Such changes now require ministerial agreement, Bligh said. ‘On all of those points, the government has shown a really clear willingness to move forward,’ he told PF.

      ‘We’re looking at principles on how open-book might work, and I think the next stage on that is guidance – discussing the costs with the customer and agreeing what is a reasonable margin is what it is all about.

      ‘We need some guidance for commissioners and for providers about how that would work. That’s a key next step.’

      There was likely to be a general rule that openness would apply, with details then negotiated on a case-by-case basis, he said. ‘I think it needs to be in the discussions up front – between government as the customer and the supplier – about what open-book looks like in that particular contract.’

  9. Looking at jobs advertised , does bode well for future PSO / probation employees

    1. Reference No: AQ261
      location: South East
      Job Type: Temporary
      Industry Sector: Criminal Justice

      Our client is looking for a Probation Service Officer in South England. It is essential that applicants must have recent experience of case management of offenders in a Probation setting including assessment and supervision of offenders. Applicants must also be familiar with using eOasy's and NDelius. The successful applicant will be responsible for their own caseload of low-medium risk offenders. You will be required to assess offenders, complete FDR's and Breach Reports, and complete general case management. The successful applicant will also work with other service staff and partner agencies to assess offenders and deliver appropriate interventions.

      Salary: £14.00 - £17.00 per day

    2. £14 a day?....

    3. Modern language twist. It becomes impossible to differentiate the title PSO as a support officer to the title probation service officer ! Besides the title is less of an issue because eventually the case management line will most likely come forward as the CRC common title. It is a matter that will be addressed shortly in my trust oops CRC.

      There is a dialogue started on this point and as we are a public service it may not be of high importance but as the CRCs establish themselves staff cohesions form from the work they do.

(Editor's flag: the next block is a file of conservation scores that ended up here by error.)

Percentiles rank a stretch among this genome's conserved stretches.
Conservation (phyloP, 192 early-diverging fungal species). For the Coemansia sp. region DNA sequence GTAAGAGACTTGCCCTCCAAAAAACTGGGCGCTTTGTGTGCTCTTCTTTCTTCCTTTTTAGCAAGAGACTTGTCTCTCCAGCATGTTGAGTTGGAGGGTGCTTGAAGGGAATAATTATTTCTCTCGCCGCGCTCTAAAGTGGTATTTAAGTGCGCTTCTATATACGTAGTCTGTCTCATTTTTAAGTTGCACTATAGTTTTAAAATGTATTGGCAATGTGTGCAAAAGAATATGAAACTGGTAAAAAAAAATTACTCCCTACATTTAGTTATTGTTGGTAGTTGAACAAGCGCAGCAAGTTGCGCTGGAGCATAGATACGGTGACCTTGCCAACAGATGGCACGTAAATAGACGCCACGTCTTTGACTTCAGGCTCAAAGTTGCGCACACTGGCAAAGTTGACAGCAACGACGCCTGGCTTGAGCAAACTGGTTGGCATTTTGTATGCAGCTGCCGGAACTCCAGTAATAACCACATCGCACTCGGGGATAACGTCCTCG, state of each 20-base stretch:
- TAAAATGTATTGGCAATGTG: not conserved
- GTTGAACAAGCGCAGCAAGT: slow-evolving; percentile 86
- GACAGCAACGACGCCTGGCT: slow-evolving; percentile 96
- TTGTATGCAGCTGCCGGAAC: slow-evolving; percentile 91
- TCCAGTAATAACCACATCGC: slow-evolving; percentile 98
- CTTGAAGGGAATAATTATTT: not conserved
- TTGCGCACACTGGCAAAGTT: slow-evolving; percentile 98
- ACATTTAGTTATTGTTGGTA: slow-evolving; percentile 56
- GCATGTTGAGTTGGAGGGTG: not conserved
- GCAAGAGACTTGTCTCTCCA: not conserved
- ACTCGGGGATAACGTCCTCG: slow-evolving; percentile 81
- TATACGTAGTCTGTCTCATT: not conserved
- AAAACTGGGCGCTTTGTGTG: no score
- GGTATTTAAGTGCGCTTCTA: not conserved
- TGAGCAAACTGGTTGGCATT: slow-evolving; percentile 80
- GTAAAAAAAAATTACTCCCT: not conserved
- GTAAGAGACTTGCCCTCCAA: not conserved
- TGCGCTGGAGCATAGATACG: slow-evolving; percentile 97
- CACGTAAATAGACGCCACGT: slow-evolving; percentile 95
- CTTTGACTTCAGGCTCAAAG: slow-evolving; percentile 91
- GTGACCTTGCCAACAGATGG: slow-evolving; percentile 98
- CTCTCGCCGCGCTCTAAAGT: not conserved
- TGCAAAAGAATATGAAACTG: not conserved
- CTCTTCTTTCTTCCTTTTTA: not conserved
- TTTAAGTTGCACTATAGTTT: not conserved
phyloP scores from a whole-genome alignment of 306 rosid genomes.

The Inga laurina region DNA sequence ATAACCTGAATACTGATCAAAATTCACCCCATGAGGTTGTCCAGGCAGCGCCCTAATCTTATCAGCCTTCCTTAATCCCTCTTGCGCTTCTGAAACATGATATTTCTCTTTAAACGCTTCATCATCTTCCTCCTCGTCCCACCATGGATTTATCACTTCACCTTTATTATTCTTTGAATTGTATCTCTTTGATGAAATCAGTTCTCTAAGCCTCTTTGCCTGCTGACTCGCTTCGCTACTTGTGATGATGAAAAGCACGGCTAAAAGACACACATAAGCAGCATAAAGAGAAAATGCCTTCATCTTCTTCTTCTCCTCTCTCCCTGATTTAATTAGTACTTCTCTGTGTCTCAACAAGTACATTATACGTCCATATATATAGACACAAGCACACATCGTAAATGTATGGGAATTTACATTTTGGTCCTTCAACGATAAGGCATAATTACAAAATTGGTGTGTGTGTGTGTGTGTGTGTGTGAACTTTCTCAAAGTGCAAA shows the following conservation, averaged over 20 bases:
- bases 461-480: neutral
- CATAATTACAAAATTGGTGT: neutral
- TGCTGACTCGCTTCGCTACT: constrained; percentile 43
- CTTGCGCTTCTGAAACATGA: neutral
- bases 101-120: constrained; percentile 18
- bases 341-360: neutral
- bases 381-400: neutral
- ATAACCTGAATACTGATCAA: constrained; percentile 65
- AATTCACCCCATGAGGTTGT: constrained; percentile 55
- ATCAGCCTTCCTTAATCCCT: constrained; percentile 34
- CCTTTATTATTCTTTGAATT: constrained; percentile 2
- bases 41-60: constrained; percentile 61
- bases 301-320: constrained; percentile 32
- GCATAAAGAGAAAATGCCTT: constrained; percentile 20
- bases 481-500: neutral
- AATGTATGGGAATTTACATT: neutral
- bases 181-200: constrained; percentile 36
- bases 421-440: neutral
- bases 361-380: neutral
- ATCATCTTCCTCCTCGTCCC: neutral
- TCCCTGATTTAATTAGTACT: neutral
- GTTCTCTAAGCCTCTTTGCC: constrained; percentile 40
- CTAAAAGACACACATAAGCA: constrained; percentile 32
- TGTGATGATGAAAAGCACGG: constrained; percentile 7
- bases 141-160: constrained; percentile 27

The latest Napo Bulletin today has for the first time of significance realised and started to focus on PSO concerns as a major protection to PO and PSOs. All our members are affected in this fight yet and only now is there a need for a new strand to the parliamentary campaign?

      Many PSO staff would have openly supported the number of positions that would be of benefit to protect the status quo. From those over deployed and exploited in work beyond reasonable role boundary and training, to those who have never sought to wholly become active case managers. However they are now certainly to be facing new areas of work responsibility to a greater depth without the appropriate remuneration. This is real casework on the cheap. Lets not just throw out the national Job evaluation Scheme and carry over agreement just yet then eh ?

      At this point in time you have to wonder if this appears to be too little and way to late as CRC staff that I have spoken to at least, do not feel like support officers at all now. More likely, with clearer ownership of casework they are not just under new management but a new role. The idea of support officers is not likely to survive is it ? The language of service officers destroys any difference to that a PO would value as a marked distinction of their qualification to a level of work !

    4. Sodexo are paying one ex Probation Manager £250 per day for her work, just until they have learnt all they can and then she will be dispensed with as a consultant....
      I don't understand some of what you have said Dino, sorry, the last sentence lost me. Are you saying the distinction between PO and PSO has gone already?